Second Man

The last Adam was the second man. Cain was the second person born but not the second man. Adam begat Cain “in his own likeness, after his image” (Genesis 5:3). The day that God created man, he was in the likeness of God. This likeness, was marred by the Fall. Adam was fruitful and multiplied not the likeness of God but the likeness of himself. He reproduced his fallen self both morally and physically. This image was the only one being produced until Christ, hence He is the second man.

 

Life Giving

Adam gave life to all his descendants; we all came from Adam. Jesus, who is life, gives eternal life to all those that believe on His name.  While the life of the first Adam brought death, the death of the last Adam brought life.

 

Both Have Brides

God put Adam in a deep sleep, and by opening up his side and removing a rib, he made Adam’s bride: Eve.  The wound from his side brought forth bone of his bone and flesh of his flesh. The first Adam produced the flesh, the second Adam produced the Spirit.

While on the cross Jesus had his side pierced by a spear. The Bible calls the church the bride of Christ. Thus, a wound in Jesus’ side also produced a bride: the Church! The first Adam gained a wife when God opened man’s side, but the Last Adam gained a wife when man opened God’s side.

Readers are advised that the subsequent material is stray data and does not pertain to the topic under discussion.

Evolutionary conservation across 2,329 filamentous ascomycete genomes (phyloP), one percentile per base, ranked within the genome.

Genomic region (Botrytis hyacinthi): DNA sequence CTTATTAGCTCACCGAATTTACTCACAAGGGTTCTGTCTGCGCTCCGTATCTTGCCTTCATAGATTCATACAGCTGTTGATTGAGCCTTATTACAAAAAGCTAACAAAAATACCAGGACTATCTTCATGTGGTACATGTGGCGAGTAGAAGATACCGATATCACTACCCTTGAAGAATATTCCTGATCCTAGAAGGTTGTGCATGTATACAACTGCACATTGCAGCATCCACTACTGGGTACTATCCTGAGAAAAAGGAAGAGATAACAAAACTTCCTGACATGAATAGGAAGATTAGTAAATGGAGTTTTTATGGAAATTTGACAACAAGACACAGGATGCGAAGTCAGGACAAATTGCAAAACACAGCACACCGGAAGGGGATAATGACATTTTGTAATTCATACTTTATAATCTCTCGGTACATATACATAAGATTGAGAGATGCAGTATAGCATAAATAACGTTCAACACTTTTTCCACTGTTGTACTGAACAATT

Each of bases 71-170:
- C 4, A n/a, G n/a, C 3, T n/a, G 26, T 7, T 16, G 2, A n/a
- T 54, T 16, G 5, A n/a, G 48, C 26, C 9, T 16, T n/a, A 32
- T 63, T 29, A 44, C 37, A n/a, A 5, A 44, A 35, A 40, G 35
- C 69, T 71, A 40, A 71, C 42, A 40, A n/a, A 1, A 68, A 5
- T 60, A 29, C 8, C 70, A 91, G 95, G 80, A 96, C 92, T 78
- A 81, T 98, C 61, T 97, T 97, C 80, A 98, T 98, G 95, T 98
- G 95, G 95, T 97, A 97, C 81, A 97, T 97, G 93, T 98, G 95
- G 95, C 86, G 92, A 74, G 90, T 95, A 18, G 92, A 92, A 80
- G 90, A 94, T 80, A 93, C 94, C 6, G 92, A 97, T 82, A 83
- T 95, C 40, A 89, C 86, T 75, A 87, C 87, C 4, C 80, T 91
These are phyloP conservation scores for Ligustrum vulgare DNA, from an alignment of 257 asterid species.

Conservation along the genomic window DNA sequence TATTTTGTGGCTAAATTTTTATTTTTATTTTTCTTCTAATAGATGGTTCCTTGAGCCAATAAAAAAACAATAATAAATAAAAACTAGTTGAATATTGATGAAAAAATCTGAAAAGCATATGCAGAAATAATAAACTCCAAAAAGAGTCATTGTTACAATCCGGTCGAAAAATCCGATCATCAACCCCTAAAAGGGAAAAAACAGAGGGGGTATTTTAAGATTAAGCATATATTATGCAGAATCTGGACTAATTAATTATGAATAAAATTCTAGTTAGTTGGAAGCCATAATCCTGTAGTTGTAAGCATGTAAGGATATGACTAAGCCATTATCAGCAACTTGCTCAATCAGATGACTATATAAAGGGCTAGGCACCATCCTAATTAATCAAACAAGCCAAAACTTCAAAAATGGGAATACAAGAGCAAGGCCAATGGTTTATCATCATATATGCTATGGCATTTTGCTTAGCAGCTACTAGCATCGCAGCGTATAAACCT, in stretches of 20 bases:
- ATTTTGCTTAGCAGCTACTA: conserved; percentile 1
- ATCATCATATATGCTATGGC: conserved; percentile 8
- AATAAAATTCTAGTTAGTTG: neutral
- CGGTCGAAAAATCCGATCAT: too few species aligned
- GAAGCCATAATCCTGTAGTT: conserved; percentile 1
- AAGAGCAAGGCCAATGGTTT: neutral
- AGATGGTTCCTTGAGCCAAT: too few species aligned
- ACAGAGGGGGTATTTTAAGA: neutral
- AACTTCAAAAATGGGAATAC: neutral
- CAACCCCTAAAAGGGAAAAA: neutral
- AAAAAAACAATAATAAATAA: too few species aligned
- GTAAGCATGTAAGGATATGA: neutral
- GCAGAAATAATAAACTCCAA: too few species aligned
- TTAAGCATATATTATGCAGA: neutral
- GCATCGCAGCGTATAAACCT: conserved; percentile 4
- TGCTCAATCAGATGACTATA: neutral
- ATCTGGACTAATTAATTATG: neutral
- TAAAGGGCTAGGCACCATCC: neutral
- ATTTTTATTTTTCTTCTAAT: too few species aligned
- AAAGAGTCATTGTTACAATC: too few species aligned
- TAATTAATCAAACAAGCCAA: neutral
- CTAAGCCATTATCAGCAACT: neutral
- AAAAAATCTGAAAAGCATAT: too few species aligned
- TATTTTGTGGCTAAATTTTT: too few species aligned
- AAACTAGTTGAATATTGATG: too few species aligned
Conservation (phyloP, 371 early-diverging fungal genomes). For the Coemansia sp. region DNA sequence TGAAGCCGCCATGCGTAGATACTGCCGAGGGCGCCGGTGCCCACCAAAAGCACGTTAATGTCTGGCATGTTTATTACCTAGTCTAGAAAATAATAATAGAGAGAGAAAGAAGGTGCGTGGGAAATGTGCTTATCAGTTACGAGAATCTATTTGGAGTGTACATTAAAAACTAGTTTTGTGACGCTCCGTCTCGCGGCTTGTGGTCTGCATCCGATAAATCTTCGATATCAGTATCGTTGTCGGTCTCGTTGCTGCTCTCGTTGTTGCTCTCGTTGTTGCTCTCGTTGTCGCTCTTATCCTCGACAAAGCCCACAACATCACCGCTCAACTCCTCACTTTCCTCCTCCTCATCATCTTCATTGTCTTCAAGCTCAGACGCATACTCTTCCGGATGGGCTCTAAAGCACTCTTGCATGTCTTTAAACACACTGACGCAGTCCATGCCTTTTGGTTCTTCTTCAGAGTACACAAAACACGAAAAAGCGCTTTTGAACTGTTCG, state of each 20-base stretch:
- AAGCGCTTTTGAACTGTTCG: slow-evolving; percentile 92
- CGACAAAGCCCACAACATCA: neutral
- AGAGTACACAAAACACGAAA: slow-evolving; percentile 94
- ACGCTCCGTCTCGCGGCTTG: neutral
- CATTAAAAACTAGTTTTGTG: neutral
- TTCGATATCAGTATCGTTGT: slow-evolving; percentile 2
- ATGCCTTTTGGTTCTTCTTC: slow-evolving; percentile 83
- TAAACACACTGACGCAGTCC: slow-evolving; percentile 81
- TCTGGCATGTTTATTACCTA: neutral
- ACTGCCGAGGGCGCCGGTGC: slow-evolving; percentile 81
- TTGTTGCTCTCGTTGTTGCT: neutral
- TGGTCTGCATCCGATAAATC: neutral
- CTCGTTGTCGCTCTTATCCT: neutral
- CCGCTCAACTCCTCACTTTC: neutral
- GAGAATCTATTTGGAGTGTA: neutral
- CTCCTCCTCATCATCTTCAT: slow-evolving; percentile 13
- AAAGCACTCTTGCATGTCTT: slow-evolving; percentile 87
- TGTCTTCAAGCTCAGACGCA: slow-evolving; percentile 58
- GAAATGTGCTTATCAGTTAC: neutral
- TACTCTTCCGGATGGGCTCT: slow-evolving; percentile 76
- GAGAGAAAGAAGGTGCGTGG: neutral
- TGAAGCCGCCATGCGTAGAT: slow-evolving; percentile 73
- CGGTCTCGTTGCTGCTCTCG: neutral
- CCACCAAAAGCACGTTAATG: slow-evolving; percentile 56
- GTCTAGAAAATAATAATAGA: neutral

The word of God says that Adam was not deceived (1 Timothy 2:14): while he was pure he chose to sacrifice himself for his bride, although he knew he shouldn’t have. Jesus also sacrificed Himself knowingly for His bride. The first Adam did so in disobedience, the last Adam did so in obedience. After the fall the first Adam blamed his bride, while the Last Adam took the blame for His bride.

 

In Adam or Christ?

All who are in Adam are reckoned guilty of his sin. A corrupted moral and spiritual nature is also partaken, causing people today to hide from God just as Adam did. Those who are in Adam have been completely corrupted: their bodies decay and eventually die. “In Adam all die” (1 Corinthians 15:45).